Jason Watson and the Professional Jockeys Association were left disappointed after the rider’s controversial seven-day riding suspension was reduced to only five days on appeal on Thursday.
Watson spoke on social media of his frustration with the punishment when it was handed out by the stewards at Nottingham, after his ride on the Roger Charlton-trained Noisy Night earlier this month.
Making his debut, the Night Of Thunder colt had veered sharply on leaving the stalls, losing many lengths.
Watson said at the time he had simply looked after his mount as he had lost all chance and felt “victimised” by the stewards’ decision, with the officials ruling the rider was guilty of “failing to take all reasonable and permissible measures to ensure Noisy Night was given full opportunity to obtain the best possible placing”.
In a statement following the appeal heard by an independent disciplinary panel, PJA chief executive Paul Struthers said: “We are bitterly disappointed to have lost Jason’s appeal and struggle to understand the decision.
“What does the BHA and the panel say Jason should have done? Did he need to ride hands and heels for half a furlong? A furlong? All the way to the line? Did he need to ride more vigorously than hands and heels?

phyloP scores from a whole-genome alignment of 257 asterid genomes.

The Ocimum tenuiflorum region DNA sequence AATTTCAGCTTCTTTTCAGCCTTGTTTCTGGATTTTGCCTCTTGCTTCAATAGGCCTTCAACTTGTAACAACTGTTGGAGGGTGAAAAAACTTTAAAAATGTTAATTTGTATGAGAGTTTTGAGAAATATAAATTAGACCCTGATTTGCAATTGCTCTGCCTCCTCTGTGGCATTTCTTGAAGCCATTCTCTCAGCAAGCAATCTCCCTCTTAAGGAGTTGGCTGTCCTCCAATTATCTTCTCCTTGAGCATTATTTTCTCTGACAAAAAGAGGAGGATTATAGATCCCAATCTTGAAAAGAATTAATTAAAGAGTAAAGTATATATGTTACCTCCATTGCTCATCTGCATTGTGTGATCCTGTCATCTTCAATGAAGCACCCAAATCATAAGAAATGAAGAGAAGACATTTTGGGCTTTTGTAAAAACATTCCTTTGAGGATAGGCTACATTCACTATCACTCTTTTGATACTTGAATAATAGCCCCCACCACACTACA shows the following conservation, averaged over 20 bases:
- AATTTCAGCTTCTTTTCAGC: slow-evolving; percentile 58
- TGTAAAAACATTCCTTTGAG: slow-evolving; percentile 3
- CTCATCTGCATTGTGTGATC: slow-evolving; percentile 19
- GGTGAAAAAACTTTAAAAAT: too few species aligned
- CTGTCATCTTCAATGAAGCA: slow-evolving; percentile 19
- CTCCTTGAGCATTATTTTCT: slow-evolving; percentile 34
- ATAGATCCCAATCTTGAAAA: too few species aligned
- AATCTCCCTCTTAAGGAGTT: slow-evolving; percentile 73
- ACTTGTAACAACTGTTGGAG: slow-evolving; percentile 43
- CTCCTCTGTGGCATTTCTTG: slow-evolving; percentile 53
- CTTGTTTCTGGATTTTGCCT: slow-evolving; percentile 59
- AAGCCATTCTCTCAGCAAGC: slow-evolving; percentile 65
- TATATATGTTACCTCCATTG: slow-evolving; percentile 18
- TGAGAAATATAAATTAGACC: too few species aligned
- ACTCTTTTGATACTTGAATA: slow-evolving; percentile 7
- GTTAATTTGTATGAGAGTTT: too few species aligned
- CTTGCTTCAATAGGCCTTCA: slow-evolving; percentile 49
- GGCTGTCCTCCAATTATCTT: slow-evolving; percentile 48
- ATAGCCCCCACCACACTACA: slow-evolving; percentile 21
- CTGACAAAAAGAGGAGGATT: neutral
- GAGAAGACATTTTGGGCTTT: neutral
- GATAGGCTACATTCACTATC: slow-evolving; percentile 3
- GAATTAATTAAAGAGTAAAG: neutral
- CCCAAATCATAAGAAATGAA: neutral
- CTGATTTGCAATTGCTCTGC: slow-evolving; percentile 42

“We are concerned that the BHA and the judicial panel are applying the rules with their focus on integrity, in circumstances where in Jason’s case everyone agreed he acted in good faith. This was not a ride where integrity was an issue.
“They are also ignoring the myriad shades of grey that exist within racing. Jason’s chance had gone before the race had begun and he then acted in the best interests of the horse. After today’s ruling, how does the judicial panel and BHA say a jockey may act in the best interests of the horse?
“A reduction of a suspension from seven to five days still represents a working week where Jason will be deprived of the chance to earn his living.”
Struthers added: “We referred the panel to a race that had taken place at Newbury three days before the race at Nottingham. Jason rode a two-year-old in that race who caused problems immediately after the start and was subsequently ridden in an almost identical manner.
“The stewards at Newbury did not find him in breach, yet the Nottingham stewards did, even though he was beaten almost twice as far.
“What are jockeys supposed to make of that?”